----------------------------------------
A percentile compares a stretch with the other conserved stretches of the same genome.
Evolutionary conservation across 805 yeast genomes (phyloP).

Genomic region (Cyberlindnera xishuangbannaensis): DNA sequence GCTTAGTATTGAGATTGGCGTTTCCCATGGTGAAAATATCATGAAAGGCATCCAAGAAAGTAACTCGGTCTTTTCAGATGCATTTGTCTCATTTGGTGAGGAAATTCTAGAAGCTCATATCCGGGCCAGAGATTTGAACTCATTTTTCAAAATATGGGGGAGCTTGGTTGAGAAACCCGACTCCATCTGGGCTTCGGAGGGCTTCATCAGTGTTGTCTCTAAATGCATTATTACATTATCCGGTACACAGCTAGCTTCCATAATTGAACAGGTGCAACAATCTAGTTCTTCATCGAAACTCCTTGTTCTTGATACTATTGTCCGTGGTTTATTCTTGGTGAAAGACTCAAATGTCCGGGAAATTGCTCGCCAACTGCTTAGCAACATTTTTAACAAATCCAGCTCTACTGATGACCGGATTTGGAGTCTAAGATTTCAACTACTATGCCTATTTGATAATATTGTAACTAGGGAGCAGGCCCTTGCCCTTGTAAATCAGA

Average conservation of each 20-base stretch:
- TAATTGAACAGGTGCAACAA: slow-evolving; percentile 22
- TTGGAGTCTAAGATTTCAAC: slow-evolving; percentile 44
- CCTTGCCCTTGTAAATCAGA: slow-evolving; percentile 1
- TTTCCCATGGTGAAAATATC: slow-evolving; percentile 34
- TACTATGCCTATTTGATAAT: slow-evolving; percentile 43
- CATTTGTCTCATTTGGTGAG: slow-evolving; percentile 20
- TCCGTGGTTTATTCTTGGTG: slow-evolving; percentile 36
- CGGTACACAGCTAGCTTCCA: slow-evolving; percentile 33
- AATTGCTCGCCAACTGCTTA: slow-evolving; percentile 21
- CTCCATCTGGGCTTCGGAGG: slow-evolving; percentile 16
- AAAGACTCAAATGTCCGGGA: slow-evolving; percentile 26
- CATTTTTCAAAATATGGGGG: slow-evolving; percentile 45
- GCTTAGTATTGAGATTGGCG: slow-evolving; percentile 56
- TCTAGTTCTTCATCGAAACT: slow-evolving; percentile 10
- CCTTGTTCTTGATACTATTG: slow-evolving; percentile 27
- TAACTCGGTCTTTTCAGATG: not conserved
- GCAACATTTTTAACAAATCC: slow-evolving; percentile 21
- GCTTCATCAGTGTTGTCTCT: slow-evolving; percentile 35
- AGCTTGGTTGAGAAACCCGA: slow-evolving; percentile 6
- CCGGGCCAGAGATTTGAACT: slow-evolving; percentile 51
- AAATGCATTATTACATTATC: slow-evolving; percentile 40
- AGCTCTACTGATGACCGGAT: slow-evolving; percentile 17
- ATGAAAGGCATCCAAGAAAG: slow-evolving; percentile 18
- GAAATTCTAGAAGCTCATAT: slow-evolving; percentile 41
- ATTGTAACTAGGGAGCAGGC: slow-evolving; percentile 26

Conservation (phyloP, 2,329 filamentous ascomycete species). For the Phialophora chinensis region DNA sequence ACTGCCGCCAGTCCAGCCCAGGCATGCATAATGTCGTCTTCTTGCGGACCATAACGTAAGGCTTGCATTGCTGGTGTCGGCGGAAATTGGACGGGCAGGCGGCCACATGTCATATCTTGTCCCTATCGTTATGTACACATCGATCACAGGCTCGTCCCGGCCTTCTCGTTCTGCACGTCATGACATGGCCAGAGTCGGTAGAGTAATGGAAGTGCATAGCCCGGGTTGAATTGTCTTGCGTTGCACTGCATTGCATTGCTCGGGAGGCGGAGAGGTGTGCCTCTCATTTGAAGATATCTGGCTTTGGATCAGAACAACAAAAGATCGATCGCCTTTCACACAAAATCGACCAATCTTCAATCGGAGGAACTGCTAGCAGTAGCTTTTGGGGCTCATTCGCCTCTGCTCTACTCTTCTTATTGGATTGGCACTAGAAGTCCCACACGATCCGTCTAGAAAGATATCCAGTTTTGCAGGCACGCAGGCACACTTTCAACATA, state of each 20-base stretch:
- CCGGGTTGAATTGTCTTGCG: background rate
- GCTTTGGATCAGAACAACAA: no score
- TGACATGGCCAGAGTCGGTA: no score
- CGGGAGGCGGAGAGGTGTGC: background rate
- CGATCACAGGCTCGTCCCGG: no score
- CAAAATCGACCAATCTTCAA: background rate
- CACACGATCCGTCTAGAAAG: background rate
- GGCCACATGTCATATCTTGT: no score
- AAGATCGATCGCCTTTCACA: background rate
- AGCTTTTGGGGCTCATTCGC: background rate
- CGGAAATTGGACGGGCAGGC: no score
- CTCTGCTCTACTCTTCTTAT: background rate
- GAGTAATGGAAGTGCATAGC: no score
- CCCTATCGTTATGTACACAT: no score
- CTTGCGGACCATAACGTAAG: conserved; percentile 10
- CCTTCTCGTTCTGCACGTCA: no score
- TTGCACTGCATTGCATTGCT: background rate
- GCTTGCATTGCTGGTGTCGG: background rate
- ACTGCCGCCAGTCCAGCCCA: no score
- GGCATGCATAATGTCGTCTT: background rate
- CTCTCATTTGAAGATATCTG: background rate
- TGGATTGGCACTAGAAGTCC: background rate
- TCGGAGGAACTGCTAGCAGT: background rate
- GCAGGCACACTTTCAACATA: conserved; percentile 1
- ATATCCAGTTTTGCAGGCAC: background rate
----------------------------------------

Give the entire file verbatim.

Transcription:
A percentile compares a stretch with the other conserved stretches of the same genome.
Evolutionary conservation across 805 yeast genomes (phyloP).

Genomic region (Cyberlindnera xishuangbannaensis): DNA sequence GCTTAGTATTGAGATTGGCGTTTCCCATGGTGAAAATATCATGAAAGGCATCCAAGAAAGTAACTCGGTCTTTTCAGATGCATTTGTCTCATTTGGTGAGGAAATTCTAGAAGCTCATATCCGGGCCAGAGATTTGAACTCATTTTTCAAAATATGGGGGAGCTTGGTTGAGAAACCCGACTCCATCTGGGCTTCGGAGGGCTTCATCAGTGTTGTCTCTAAATGCATTATTACATTATCCGGTACACAGCTAGCTTCCATAATTGAACAGGTGCAACAATCTAGTTCTTCATCGAAACTCCTTGTTCTTGATACTATTGTCCGTGGTTTATTCTTGGTGAAAGACTCAAATGTCCGGGAAATTGCTCGCCAACTGCTTAGCAACATTTTTAACAAATCCAGCTCTACTGATGACCGGATTTGGAGTCTAAGATTTCAACTACTATGCCTATTTGATAATATTGTAACTAGGGAGCAGGCCCTTGCCCTTGTAAATCAGA

Average conservation of each 20-base stretch:
- TAATTGAACAGGTGCAACAA: slow-evolving; percentile 22
- TTGGAGTCTAAGATTTCAAC: slow-evolving; percentile 44
- CCTTGCCCTTGTAAATCAGA: slow-evolving; percentile 1
- TTTCCCATGGTGAAAATATC: slow-evolving; percentile 34
- TACTATGCCTATTTGATAAT: slow-evolving; percentile 43
- CATTTGTCTCATTTGGTGAG: slow-evolving; percentile 20
- TCCGTGGTTTATTCTTGGTG: slow-evolving; percentile 36
- CGGTACACAGCTAGCTTCCA: slow-evolving; percentile 33
- AATTGCTCGCCAACTGCTTA: slow-evolving; percentile 21
- CTCCATCTGGGCTTCGGAGG: slow-evolving; percentile 16
- AAAGACTCAAATGTCCGGGA: slow-evolving; percentile 26
- CATTTTTCAAAATATGGGGG: slow-evolving; percentile 45
- GCTTAGTATTGAGATTGGCG: slow-evolving; percentile 56
- TCTAGTTCTTCATCGAAACT: slow-evolving; percentile 10
- CCTTGTTCTTGATACTATTG: slow-evolving; percentile 27
- TAACTCGGTCTTTTCAGATG: not conserved
- GCAACATTTTTAACAAATCC: slow-evolving; percentile 21
- GCTTCATCAGTGTTGTCTCT: slow-evolving; percentile 35
- AGCTTGGTTGAGAAACCCGA: slow-evolving; percentile 6
- CCGGGCCAGAGATTTGAACT: slow-evolving; percentile 51
- AAATGCATTATTACATTATC: slow-evolving; percentile 40
- AGCTCTACTGATGACCGGAT: slow-evolving; percentile 17
- ATGAAAGGCATCCAAGAAAG: slow-evolving; percentile 18
- GAAATTCTAGAAGCTCATAT: slow-evolving; percentile 41
- ATTGTAACTAGGGAGCAGGC: slow-evolving; percentile 26

Conservation (phyloP, 2,329 filamentous ascomycete species). For the Phialophora chinensis region DNA sequence ACTGCCGCCAGTCCAGCCCAGGCATGCATAATGTCGTCTTCTTGCGGACCATAACGTAAGGCTTGCATTGCTGGTGTCGGCGGAAATTGGACGGGCAGGCGGCCACATGTCATATCTTGTCCCTATCGTTATGTACACATCGATCACAGGCTCGTCCCGGCCTTCTCGTTCTGCACGTCATGACATGGCCAGAGTCGGTAGAGTAATGGAAGTGCATAGCCCGGGTTGAATTGTCTTGCGTTGCACTGCATTGCATTGCTCGGGAGGCGGAGAGGTGTGCCTCTCATTTGAAGATATCTGGCTTTGGATCAGAACAACAAAAGATCGATCGCCTTTCACACAAAATCGACCAATCTTCAATCGGAGGAACTGCTAGCAGTAGCTTTTGGGGCTCATTCGCCTCTGCTCTACTCTTCTTATTGGATTGGCACTAGAAGTCCCACACGATCCGTCTAGAAAGATATCCAGTTTTGCAGGCACGCAGGCACACTTTCAACATA, state of each 20-base stretch:
- CCGGGTTGAATTGTCTTGCG: background rate
- GCTTTGGATCAGAACAACAA: no score
- TGACATGGCCAGAGTCGGTA: no score
- CGGGAGGCGGAGAGGTGTGC: background rate
- CGATCACAGGCTCGTCCCGG: no score
- CAAAATCGACCAATCTTCAA: background rate
- CACACGATCCGTCTAGAAAG: background rate
- GGCCACATGTCATATCTTGT: no score
- AAGATCGATCGCCTTTCACA: background rate
- AGCTTTTGGGGCTCATTCGC: background rate
- CGGAAATTGGACGGGCAGGC: no score
- CTCTGCTCTACTCTTCTTAT: background rate
- GAGTAATGGAAGTGCATAGC: no score
- CCCTATCGTTATGTACACAT: no score
- CTTGCGGACCATAACGTAAG: conserved; percentile 10
- CCTTCTCGTTCTGCACGTCA: no score
- TTGCACTGCATTGCATTGCT: background rate
- GCTTGCATTGCTGGTGTCGG: background rate
- ACTGCCGCCAGTCCAGCCCA: no score
- GGCATGCATAATGTCGTCTT: background rate
- CTCTCATTTGAAGATATCTG: background rate
- TGGATTGGCACTAGAAGTCC: background rate
- TCGGAGGAACTGCTAGCAGT: background rate
- GCAGGCACACTTTCAACATA: conserved; percentile 1
- ATATCCAGTTTTGCAGGCAC: background rate